Item description for The Practice of the Presence of God: Being Conversations and Letters of Nicholas Herman of Lorraine (Brother Lawrence) by Brother Lawrence & Nick Cordileone...
Overview My most usual method is this simple attention, an affectionate regard for God to whom I find myself often attached with greater sweetness and delight than that of an infant at the mother's breast. To choose an expression, I would call this state the bosom of God, for the inexpressible sweetness which I taste and experience there.? This is how ?Brother Lawrence? describes his constant practice of speaking with and reflecting upon God amidst the mundane tasks of life. Nicholas Herman (c. 1605-1691) was born in Lorraine, France, and served as a cook and shoe repairer at a Carmelite monastery. He was only a lay member of the order, and walked with a limp from injuries incurred as a soldier, yet his private thoughts provide a wellspring of devotional insight and refreshment.
Publishers Description "My most usual method is this simple attention, an affectionate regard for God to whom I find myself often attached with greater sweetness and delight than that of an infant at the mother's breast. To choose an expression, I would call this state the bosom of God, for the inexpressible sweetness which I taste and experience there." This is how "Brother Lawrence" describes his constant practice of speaking with and reflecting upon God amidst the mundane tasks of life. Nicholas Herman (c. 1605-1691) was born in Lorraine, France, and served as a cook and shoe repairer at a Carmelite monastery. He was only a lay member of the order, and walked with a limp from injuries incurred as a soldier, yet his private thoughts provide a wellspring of devotional insight and refreshment.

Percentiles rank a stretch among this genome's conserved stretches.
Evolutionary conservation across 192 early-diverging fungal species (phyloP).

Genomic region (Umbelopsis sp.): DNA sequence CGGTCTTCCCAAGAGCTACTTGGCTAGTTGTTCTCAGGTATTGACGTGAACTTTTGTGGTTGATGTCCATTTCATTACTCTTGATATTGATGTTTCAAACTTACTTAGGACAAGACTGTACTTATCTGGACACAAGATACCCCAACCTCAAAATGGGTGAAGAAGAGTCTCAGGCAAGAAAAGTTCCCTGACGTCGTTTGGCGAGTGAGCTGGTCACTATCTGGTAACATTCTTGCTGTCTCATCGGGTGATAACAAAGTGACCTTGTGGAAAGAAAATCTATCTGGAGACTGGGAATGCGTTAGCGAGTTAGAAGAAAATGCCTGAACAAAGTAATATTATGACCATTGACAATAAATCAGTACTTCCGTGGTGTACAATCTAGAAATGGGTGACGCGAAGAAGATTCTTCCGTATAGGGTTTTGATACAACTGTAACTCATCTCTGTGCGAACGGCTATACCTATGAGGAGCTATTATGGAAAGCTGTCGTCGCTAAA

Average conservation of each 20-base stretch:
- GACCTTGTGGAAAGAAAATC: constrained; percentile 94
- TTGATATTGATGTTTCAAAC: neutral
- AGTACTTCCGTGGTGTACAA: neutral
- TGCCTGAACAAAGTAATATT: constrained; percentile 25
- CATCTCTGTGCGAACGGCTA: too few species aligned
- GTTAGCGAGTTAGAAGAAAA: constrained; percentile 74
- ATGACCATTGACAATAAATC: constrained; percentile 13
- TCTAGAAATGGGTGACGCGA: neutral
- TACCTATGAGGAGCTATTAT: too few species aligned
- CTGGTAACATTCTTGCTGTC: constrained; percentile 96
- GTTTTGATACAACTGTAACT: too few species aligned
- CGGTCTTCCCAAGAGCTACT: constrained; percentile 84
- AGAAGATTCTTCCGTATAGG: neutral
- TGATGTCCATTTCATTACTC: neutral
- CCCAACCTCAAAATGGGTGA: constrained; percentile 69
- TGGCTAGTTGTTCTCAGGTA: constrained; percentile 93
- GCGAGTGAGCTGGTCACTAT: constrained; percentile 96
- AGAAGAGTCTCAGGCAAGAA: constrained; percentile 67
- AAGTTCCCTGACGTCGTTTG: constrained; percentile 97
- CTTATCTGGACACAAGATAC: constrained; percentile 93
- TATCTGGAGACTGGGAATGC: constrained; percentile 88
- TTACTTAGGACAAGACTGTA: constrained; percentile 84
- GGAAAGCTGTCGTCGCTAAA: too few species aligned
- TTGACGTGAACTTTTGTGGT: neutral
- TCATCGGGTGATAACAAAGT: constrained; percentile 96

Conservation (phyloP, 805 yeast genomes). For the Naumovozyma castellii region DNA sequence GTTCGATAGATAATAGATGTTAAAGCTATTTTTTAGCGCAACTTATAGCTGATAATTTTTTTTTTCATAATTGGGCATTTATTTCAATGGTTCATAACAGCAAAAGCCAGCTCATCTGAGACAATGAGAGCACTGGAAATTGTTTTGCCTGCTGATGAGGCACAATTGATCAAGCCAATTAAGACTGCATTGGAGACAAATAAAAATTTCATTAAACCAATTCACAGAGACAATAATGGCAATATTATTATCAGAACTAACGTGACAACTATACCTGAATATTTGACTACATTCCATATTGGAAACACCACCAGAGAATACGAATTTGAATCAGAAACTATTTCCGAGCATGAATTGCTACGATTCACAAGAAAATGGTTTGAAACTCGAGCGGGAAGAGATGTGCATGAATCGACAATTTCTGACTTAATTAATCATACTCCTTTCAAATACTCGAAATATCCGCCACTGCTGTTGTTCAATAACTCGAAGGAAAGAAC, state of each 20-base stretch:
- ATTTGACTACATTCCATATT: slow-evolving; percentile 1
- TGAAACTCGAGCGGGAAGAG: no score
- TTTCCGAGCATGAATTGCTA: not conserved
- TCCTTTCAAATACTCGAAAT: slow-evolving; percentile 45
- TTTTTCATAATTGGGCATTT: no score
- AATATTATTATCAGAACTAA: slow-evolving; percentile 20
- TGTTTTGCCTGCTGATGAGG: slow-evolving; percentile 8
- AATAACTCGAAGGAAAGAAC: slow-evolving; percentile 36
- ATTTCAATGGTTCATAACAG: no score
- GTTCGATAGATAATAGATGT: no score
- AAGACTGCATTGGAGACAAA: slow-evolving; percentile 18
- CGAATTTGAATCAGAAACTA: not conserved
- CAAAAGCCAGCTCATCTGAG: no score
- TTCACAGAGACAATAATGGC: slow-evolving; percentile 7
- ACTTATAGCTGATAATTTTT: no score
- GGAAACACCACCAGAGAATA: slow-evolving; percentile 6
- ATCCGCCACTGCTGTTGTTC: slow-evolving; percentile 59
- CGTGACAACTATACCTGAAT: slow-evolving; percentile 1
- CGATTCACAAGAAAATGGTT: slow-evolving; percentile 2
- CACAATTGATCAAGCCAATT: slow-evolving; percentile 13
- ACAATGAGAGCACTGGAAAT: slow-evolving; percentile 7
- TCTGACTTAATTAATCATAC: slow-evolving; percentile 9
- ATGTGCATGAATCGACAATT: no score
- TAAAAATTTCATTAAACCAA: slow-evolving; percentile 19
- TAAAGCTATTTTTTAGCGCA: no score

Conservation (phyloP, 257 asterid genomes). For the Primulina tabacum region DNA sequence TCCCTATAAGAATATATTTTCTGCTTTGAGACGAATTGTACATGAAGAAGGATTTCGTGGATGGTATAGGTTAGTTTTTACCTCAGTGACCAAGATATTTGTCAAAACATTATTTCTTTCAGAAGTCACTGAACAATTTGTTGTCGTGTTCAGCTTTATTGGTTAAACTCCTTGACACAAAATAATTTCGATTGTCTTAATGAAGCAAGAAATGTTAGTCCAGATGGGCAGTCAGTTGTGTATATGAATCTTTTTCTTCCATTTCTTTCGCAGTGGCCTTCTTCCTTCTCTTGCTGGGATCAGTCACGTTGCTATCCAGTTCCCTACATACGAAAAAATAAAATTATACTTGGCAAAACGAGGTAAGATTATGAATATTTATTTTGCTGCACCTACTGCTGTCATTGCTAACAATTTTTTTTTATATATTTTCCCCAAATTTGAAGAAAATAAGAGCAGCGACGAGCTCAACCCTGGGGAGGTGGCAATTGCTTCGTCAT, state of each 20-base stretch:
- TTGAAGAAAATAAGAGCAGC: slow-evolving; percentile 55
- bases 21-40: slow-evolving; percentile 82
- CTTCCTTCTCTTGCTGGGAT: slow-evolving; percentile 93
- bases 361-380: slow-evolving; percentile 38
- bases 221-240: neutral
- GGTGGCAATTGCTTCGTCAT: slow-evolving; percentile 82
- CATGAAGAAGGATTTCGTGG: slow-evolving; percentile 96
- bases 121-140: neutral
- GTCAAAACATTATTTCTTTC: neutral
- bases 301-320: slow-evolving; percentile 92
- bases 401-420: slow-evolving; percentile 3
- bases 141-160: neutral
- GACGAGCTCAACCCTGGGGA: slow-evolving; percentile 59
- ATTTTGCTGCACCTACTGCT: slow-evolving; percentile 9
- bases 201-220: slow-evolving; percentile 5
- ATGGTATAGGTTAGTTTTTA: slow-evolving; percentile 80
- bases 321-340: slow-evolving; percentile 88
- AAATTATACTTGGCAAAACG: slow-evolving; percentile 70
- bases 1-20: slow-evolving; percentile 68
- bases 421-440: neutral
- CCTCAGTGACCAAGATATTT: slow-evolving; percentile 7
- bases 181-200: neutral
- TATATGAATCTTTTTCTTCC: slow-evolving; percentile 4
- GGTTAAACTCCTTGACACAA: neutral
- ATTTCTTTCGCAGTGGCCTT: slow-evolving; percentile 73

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Studio: Hovel Audio
Est. Packaging Dimensions: Length: 6.2" Width: 5.12" Height: 0.77" Weight: 0.12 lbs.
Release Date Apr 1, 2005
Publisher Hovel Audio
ISBN 1596440015 ISBN13 9781596440012
Availability 1 units. Availability accurate as of Oct 28, 2016 08:30.
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More About Brother Lawrence & Nick Cordileone
Brother Lawrence (1614 - 1691) Brother Lawrence of the Resurrection (c. 1614 - 12 February 1691) served as a lay brother in a Carmelite monastery in Paris. Christians commonly remember him for the intimacy he expressed concerning his relationship to God as recorded in a book compiled after his death, the classic Christian text, The Practice of the Presence of God.
Brother Lawrence has published or released items in the following series...
Reviews - What do customers think about The Practice of the Presence of God: Being Conversations and Letters of Nicholas Herman of Lorraine (Brother Lawrence)?
great read! Oct 24, 2008
Extrememly inspiring words from a 17th century monk - short, quick read, but one that bears periodic re-read - for anyone who loves the Lord, or who wants to know Him better, this is a guide to keeping Him present in the every day tedium of life.
Advice for any age Aug 17, 2008